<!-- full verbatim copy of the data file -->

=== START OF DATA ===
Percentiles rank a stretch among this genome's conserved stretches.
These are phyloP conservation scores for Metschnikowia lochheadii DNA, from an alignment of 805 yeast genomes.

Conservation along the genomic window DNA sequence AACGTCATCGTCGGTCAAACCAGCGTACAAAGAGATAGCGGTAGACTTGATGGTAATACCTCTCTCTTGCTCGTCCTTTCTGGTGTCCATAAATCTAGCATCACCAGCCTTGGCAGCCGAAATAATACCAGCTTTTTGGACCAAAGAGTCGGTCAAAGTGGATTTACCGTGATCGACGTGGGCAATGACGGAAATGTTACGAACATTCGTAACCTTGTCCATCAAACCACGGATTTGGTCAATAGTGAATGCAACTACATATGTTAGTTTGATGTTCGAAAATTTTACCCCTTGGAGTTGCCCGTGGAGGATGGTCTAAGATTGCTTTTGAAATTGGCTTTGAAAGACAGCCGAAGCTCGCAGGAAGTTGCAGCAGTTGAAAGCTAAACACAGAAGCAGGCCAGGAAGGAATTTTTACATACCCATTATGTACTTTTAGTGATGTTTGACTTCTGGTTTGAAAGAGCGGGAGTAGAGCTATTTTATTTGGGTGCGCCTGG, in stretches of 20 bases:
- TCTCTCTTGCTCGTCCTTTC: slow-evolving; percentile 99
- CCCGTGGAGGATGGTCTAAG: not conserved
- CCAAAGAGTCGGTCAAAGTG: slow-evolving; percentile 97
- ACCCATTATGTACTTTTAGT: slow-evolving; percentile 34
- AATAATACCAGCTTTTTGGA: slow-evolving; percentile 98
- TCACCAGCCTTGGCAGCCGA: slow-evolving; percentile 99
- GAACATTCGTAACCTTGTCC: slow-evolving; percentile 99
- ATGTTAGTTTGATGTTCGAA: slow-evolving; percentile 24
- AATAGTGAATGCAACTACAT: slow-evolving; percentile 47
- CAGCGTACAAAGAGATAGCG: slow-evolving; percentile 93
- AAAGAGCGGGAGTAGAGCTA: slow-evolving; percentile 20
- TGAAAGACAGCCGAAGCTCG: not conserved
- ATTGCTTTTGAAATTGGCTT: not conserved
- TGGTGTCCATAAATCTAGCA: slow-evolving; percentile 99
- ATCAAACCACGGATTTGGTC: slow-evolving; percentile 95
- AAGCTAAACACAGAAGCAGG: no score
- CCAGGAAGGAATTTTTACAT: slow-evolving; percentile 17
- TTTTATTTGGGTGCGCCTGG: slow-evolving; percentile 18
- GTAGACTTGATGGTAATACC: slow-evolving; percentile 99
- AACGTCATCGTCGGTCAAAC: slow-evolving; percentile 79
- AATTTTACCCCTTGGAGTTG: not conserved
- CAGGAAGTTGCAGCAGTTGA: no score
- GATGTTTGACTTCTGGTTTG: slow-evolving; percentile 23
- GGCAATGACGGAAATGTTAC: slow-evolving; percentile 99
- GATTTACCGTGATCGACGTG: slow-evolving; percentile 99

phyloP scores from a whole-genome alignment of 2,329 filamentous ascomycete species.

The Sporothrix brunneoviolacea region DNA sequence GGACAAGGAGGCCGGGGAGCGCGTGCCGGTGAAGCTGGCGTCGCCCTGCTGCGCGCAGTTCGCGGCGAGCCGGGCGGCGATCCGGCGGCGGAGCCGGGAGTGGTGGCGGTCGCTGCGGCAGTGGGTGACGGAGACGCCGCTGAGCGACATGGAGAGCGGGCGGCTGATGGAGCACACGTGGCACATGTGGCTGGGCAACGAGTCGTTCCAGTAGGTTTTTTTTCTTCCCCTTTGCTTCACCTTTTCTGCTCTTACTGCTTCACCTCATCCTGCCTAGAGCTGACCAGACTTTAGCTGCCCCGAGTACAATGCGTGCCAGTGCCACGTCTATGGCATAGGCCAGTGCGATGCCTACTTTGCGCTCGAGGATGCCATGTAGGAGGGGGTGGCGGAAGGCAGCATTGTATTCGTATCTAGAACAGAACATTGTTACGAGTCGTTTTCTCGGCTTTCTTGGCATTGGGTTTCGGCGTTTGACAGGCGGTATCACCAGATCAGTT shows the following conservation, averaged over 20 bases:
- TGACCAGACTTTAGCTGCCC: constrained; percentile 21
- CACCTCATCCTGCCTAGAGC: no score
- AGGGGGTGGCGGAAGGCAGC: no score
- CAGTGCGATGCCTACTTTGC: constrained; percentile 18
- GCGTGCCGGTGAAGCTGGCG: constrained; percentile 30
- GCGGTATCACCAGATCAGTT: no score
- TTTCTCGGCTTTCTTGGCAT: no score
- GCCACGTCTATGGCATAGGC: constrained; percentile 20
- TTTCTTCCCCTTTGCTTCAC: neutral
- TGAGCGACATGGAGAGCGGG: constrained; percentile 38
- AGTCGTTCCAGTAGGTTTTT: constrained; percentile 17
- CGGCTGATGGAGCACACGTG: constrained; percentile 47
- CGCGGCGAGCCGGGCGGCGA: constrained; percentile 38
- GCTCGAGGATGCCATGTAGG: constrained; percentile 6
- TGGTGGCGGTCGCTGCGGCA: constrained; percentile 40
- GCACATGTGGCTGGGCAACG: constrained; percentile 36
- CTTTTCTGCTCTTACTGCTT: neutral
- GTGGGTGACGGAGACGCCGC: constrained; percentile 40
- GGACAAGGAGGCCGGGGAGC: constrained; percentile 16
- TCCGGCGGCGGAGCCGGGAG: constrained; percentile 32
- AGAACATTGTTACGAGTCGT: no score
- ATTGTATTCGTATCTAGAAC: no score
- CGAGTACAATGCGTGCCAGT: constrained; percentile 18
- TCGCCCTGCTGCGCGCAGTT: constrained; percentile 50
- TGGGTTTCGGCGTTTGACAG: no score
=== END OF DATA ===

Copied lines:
Percentiles rank a stretch among this genome's conserved stretches.
These are phyloP conservation scores for Metschnikowia lochheadii DNA, from an alignment of 805 yeast genomes.

Conservation along the genomic window DNA sequence AACGTCATCGTCGGTCAAACCAGCGTACAAAGAGATAGCGGTAGACTTGATGGTAATACCTCTCTCTTGCTCGTCCTTTCTGGTGTCCATAAATCTAGCATCACCAGCCTTGGCAGCCGAAATAATACCAGCTTTTTGGACCAAAGAGTCGGTCAAAGTGGATTTACCGTGATCGACGTGGGCAATGACGGAAATGTTACGAACATTCGTAACCTTGTCCATCAAACCACGGATTTGGTCAATAGTGAATGCAACTACATATGTTAGTTTGATGTTCGAAAATTTTACCCCTTGGAGTTGCCCGTGGAGGATGGTCTAAGATTGCTTTTGAAATTGGCTTTGAAAGACAGCCGAAGCTCGCAGGAAGTTGCAGCAGTTGAAAGCTAAACACAGAAGCAGGCCAGGAAGGAATTTTTACATACCCATTATGTACTTTTAGTGATGTTTGACTTCTGGTTTGAAAGAGCGGGAGTAGAGCTATTTTATTTGGGTGCGCCTGG, in stretches of 20 bases:
- TCTCTCTTGCTCGTCCTTTC: slow-evolving; percentile 99
- CCCGTGGAGGATGGTCTAAG: not conserved
- CCAAAGAGTCGGTCAAAGTG: slow-evolving; percentile 97
- ACCCATTATGTACTTTTAGT: slow-evolving; percentile 34
- AATAATACCAGCTTTTTGGA: slow-evolving; percentile 98
- TCACCAGCCTTGGCAGCCGA: slow-evolving; percentile 99
- GAACATTCGTAACCTTGTCC: slow-evolving; percentile 99
- ATGTTAGTTTGATGTTCGAA: slow-evolving; percentile 24
- AATAGTGAATGCAACTACAT: slow-evolving; percentile 47
- CAGCGTACAAAGAGATAGCG: slow-evolving; percentile 93
- AAAGAGCGGGAGTAGAGCTA: slow-evolving; percentile 20
- TGAAAGACAGCCGAAGCTCG: not conserved
- ATTGCTTTTGAAATTGGCTT: not conserved
- TGGTGTCCATAAATCTAGCA: slow-evolving; percentile 99
- ATCAAACCACGGATTTGGTC: slow-evolving; percentile 95
- AAGCTAAACACAGAAGCAGG: no score
- CCAGGAAGGAATTTTTACAT: slow-evolving; percentile 17
- TTTTATTTGGGTGCGCCTGG: slow-evolving; percentile 18
- GTAGACTTGATGGTAATACC: slow-evolving; percentile 99
- AACGTCATCGTCGGTCAAAC: slow-evolving; percentile 79
- AATTTTACCCCTTGGAGTTG: not conserved
- CAGGAAGTTGCAGCAGTTGA: no score
- GATGTTTGACTTCTGGTTTG: slow-evolving; percentile 23
- GGCAATGACGGAAATGTTAC: slow-evolving; percentile 99
- GATTTACCGTGATCGACGTG: slow-evolving; percentile 99

phyloP scores from a whole-genome alignment of 2,329 filamentous ascomycete species.

The Sporothrix brunneoviolacea region DNA sequence GGACAAGGAGGCCGGGGAGCGCGTGCCGGTGAAGCTGGCGTCGCCCTGCTGCGCGCAGTTCGCGGCGAGCCGGGCGGCGATCCGGCGGCGGAGCCGGGAGTGGTGGCGGTCGCTGCGGCAGTGGGTGACGGAGACGCCGCTGAGCGACATGGAGAGCGGGCGGCTGATGGAGCACACGTGGCACATGTGGCTGGGCAACGAGTCGTTCCAGTAGGTTTTTTTTCTTCCCCTTTGCTTCACCTTTTCTGCTCTTACTGCTTCACCTCATCCTGCCTAGAGCTGACCAGACTTTAGCTGCCCCGAGTACAATGCGTGCCAGTGCCACGTCTATGGCATAGGCCAGTGCGATGCCTACTTTGCGCTCGAGGATGCCATGTAGGAGGGGGTGGCGGAAGGCAGCATTGTATTCGTATCTAGAACAGAACATTGTTACGAGTCGTTTTCTCGGCTTTCTTGGCATTGGGTTTCGGCGTTTGACAGGCGGTATCACCAGATCAGTT shows the following conservation, averaged over 20 bases:
- TGACCAGACTTTAGCTGCCC: constrained; percentile 21
- CACCTCATCCTGCCTAGAGC: no score
- AGGGGGTGGCGGAAGGCAGC: no score
- CAGTGCGATGCCTACTTTGC: constrained; percentile 18
- GCGTGCCGGTGAAGCTGGCG: constrained; percentile 30
- GCGGTATCACCAGATCAGTT: no score
- TTTCTCGGCTTTCTTGGCAT: no score
- GCCACGTCTATGGCATAGGC: constrained; percentile 20
- TTTCTTCCCCTTTGCTTCAC: neutral
- TGAGCGACATGGAGAGCGGG: constrained; percentile 38
- AGTCGTTCCAGTAGGTTTTT: constrained; percentile 17
- CGGCTGATGGAGCACACGTG: constrained; percentile 47
- CGCGGCGAGCCGGGCGGCGA: constrained; percentile 38
- GCTCGAGGATGCCATGTAGG: constrained; percentile 6
- TGGTGGCGGTCGCTGCGGCA: constrained; percentile 40
- GCACATGTGGCTGGGCAACG: constrained; percentile 36
- CTTTTCTGCTCTTACTGCTT: neutral
- GTGGGTGACGGAGACGCCGC: constrained; percentile 40
- GGACAAGGAGGCCGGGGAGC: constrained; percentile 16
- TCCGGCGGCGGAGCCGGGAG: constrained; percentile 32
- AGAACATTGTTACGAGTCGT: no score
- ATTGTATTCGTATCTAGAAC: no score
- CGAGTACAATGCGTGCCAGT: constrained; percentile 18
- TCGCCCTGCTGCGCGCAGTT: constrained; percentile 50
- TGGGTTTCGGCGTTTGACAG: no score